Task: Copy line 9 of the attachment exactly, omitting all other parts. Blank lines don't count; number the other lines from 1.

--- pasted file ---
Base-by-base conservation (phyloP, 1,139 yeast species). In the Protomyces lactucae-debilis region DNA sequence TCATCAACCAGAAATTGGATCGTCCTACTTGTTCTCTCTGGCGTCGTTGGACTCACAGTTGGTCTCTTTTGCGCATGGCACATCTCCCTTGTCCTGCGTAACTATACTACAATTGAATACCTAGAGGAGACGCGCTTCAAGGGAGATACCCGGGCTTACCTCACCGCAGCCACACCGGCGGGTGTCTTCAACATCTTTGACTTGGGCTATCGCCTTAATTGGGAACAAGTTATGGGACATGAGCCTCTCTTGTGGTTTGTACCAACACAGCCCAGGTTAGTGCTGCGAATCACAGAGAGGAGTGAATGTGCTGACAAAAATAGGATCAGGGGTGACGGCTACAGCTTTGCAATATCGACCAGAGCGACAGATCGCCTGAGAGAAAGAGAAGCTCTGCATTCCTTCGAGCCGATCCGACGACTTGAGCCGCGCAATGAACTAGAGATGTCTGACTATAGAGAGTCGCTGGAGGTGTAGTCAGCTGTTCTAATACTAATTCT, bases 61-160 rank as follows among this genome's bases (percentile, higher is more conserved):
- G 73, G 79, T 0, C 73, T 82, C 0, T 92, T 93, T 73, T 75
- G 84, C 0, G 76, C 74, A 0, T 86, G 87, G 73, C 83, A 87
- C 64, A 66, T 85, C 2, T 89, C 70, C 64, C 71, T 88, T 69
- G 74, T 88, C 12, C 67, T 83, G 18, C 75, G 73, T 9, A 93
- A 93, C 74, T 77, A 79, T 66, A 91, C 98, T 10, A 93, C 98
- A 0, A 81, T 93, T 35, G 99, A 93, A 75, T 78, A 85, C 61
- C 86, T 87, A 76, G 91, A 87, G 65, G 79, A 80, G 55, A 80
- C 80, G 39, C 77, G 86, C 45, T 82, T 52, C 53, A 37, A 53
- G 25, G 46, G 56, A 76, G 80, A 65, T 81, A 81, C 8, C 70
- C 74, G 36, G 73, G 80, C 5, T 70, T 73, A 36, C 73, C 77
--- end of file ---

- C 80, G 39, C 77, G 86, C 45, T 82, T 52, C 53, A 37, A 53